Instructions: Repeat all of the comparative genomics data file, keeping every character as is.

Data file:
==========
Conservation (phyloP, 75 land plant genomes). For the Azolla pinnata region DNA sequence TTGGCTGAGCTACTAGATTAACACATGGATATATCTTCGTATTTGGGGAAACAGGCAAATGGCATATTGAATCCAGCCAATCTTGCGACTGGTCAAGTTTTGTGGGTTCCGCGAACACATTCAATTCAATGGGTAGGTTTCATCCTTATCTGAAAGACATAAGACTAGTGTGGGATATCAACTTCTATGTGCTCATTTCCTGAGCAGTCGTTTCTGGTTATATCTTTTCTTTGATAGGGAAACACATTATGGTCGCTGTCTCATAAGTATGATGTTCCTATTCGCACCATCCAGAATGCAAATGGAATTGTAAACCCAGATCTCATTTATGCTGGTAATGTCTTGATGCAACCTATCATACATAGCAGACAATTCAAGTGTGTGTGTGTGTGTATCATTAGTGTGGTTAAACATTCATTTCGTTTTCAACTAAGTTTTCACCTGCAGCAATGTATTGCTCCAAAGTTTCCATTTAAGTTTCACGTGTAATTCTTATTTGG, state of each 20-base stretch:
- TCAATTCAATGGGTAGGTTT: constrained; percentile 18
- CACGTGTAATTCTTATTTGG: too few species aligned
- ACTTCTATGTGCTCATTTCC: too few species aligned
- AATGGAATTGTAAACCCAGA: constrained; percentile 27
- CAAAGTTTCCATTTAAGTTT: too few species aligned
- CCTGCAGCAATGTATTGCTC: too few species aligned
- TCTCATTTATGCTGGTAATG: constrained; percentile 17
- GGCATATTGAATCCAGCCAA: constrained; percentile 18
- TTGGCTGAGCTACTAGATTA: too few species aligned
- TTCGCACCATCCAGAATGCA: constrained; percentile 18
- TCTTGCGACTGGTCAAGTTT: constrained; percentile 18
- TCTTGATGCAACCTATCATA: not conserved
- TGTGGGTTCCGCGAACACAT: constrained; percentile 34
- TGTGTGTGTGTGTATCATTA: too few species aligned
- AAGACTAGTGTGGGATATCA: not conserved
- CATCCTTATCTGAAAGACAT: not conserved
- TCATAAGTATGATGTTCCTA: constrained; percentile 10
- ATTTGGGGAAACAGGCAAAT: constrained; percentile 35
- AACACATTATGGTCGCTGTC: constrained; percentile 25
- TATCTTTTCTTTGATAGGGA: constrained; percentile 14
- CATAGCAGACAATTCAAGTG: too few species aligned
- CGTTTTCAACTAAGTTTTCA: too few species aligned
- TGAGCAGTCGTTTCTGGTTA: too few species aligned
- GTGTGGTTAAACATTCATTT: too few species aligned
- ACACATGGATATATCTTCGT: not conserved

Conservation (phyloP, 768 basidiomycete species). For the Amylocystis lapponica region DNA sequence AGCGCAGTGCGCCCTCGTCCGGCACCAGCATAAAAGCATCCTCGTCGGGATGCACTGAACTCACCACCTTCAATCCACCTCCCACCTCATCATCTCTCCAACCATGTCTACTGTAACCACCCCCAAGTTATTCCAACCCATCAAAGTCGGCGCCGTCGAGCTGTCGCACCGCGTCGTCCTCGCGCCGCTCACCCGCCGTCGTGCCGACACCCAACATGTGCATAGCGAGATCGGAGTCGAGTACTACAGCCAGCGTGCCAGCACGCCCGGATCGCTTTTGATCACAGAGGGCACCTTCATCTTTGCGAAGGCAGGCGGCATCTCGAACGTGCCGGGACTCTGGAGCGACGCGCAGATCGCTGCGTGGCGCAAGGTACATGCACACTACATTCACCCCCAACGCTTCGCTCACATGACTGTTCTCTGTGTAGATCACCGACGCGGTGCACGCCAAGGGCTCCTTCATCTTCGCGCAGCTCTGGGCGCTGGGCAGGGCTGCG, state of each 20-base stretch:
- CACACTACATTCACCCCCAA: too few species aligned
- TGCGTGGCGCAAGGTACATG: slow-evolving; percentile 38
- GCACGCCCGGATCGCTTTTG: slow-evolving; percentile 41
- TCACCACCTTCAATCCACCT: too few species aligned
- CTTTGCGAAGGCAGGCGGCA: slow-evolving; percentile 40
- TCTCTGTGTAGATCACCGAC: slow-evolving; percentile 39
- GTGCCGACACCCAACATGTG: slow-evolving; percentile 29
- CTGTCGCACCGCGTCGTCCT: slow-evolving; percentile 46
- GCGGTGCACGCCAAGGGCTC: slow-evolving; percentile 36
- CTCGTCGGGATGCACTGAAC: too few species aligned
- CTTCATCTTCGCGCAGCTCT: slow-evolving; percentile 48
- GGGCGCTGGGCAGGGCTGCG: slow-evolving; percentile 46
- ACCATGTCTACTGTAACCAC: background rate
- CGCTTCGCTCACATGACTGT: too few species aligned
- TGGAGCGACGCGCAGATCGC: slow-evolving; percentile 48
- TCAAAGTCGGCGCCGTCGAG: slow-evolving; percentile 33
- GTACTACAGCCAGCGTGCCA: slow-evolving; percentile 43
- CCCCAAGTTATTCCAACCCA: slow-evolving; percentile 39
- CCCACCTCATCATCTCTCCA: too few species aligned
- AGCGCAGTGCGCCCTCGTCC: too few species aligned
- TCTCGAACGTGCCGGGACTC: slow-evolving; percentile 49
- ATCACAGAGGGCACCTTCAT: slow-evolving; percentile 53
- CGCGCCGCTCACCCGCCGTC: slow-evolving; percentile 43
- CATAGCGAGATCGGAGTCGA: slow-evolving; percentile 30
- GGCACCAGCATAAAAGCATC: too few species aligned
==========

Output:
Conservation (phyloP, 75 land plant genomes). For the Azolla pinnata region DNA sequence TTGGCTGAGCTACTAGATTAACACATGGATATATCTTCGTATTTGGGGAAACAGGCAAATGGCATATTGAATCCAGCCAATCTTGCGACTGGTCAAGTTTTGTGGGTTCCGCGAACACATTCAATTCAATGGGTAGGTTTCATCCTTATCTGAAAGACATAAGACTAGTGTGGGATATCAACTTCTATGTGCTCATTTCCTGAGCAGTCGTTTCTGGTTATATCTTTTCTTTGATAGGGAAACACATTATGGTCGCTGTCTCATAAGTATGATGTTCCTATTCGCACCATCCAGAATGCAAATGGAATTGTAAACCCAGATCTCATTTATGCTGGTAATGTCTTGATGCAACCTATCATACATAGCAGACAATTCAAGTGTGTGTGTGTGTGTATCATTAGTGTGGTTAAACATTCATTTCGTTTTCAACTAAGTTTTCACCTGCAGCAATGTATTGCTCCAAAGTTTCCATTTAAGTTTCACGTGTAATTCTTATTTGG, state of each 20-base stretch:
- TCAATTCAATGGGTAGGTTT: constrained; percentile 18
- CACGTGTAATTCTTATTTGG: too few species aligned
- ACTTCTATGTGCTCATTTCC: too few species aligned
- AATGGAATTGTAAACCCAGA: constrained; percentile 27
- CAAAGTTTCCATTTAAGTTT: too few species aligned
- CCTGCAGCAATGTATTGCTC: too few species aligned
- TCTCATTTATGCTGGTAATG: constrained; percentile 17
- GGCATATTGAATCCAGCCAA: constrained; percentile 18
- TTGGCTGAGCTACTAGATTA: too few species aligned
- TTCGCACCATCCAGAATGCA: constrained; percentile 18
- TCTTGCGACTGGTCAAGTTT: constrained; percentile 18
- TCTTGATGCAACCTATCATA: not conserved
- TGTGGGTTCCGCGAACACAT: constrained; percentile 34
- TGTGTGTGTGTGTATCATTA: too few species aligned
- AAGACTAGTGTGGGATATCA: not conserved
- CATCCTTATCTGAAAGACAT: not conserved
- TCATAAGTATGATGTTCCTA: constrained; percentile 10
- ATTTGGGGAAACAGGCAAAT: constrained; percentile 35
- AACACATTATGGTCGCTGTC: constrained; percentile 25
- TATCTTTTCTTTGATAGGGA: constrained; percentile 14
- CATAGCAGACAATTCAAGTG: too few species aligned
- CGTTTTCAACTAAGTTTTCA: too few species aligned
- TGAGCAGTCGTTTCTGGTTA: too few species aligned
- GTGTGGTTAAACATTCATTT: too few species aligned
- ACACATGGATATATCTTCGT: not conserved

Conservation (phyloP, 768 basidiomycete species). For the Amylocystis lapponica region DNA sequence AGCGCAGTGCGCCCTCGTCCGGCACCAGCATAAAAGCATCCTCGTCGGGATGCACTGAACTCACCACCTTCAATCCACCTCCCACCTCATCATCTCTCCAACCATGTCTACTGTAACCACCCCCAAGTTATTCCAACCCATCAAAGTCGGCGCCGTCGAGCTGTCGCACCGCGTCGTCCTCGCGCCGCTCACCCGCCGTCGTGCCGACACCCAACATGTGCATAGCGAGATCGGAGTCGAGTACTACAGCCAGCGTGCCAGCACGCCCGGATCGCTTTTGATCACAGAGGGCACCTTCATCTTTGCGAAGGCAGGCGGCATCTCGAACGTGCCGGGACTCTGGAGCGACGCGCAGATCGCTGCGTGGCGCAAGGTACATGCACACTACATTCACCCCCAACGCTTCGCTCACATGACTGTTCTCTGTGTAGATCACCGACGCGGTGCACGCCAAGGGCTCCTTCATCTTCGCGCAGCTCTGGGCGCTGGGCAGGGCTGCG, state of each 20-base stretch:
- CACACTACATTCACCCCCAA: too few species aligned
- TGCGTGGCGCAAGGTACATG: slow-evolving; percentile 38
- GCACGCCCGGATCGCTTTTG: slow-evolving; percentile 41
- TCACCACCTTCAATCCACCT: too few species aligned
- CTTTGCGAAGGCAGGCGGCA: slow-evolving; percentile 40
- TCTCTGTGTAGATCACCGAC: slow-evolving; percentile 39
- GTGCCGACACCCAACATGTG: slow-evolving; percentile 29
- CTGTCGCACCGCGTCGTCCT: slow-evolving; percentile 46
- GCGGTGCACGCCAAGGGCTC: slow-evolving; percentile 36
- CTCGTCGGGATGCACTGAAC: too few species aligned
- CTTCATCTTCGCGCAGCTCT: slow-evolving; percentile 48
- GGGCGCTGGGCAGGGCTGCG: slow-evolving; percentile 46
- ACCATGTCTACTGTAACCAC: background rate
- CGCTTCGCTCACATGACTGT: too few species aligned
- TGGAGCGACGCGCAGATCGC: slow-evolving; percentile 48
- TCAAAGTCGGCGCCGTCGAG: slow-evolving; percentile 33
- GTACTACAGCCAGCGTGCCA: slow-evolving; percentile 43
- CCCCAAGTTATTCCAACCCA: slow-evolving; percentile 39
- CCCACCTCATCATCTCTCCA: too few species aligned
- AGCGCAGTGCGCCCTCGTCC: too few species aligned
- TCTCGAACGTGCCGGGACTC: slow-evolving; percentile 49
- ATCACAGAGGGCACCTTCAT: slow-evolving; percentile 53
- CGCGCCGCTCACCCGCCGTC: slow-evolving; percentile 43
- CATAGCGAGATCGGAGTCGA: slow-evolving; percentile 30
- GGCACCAGCATAAAAGCATC: too few species aligned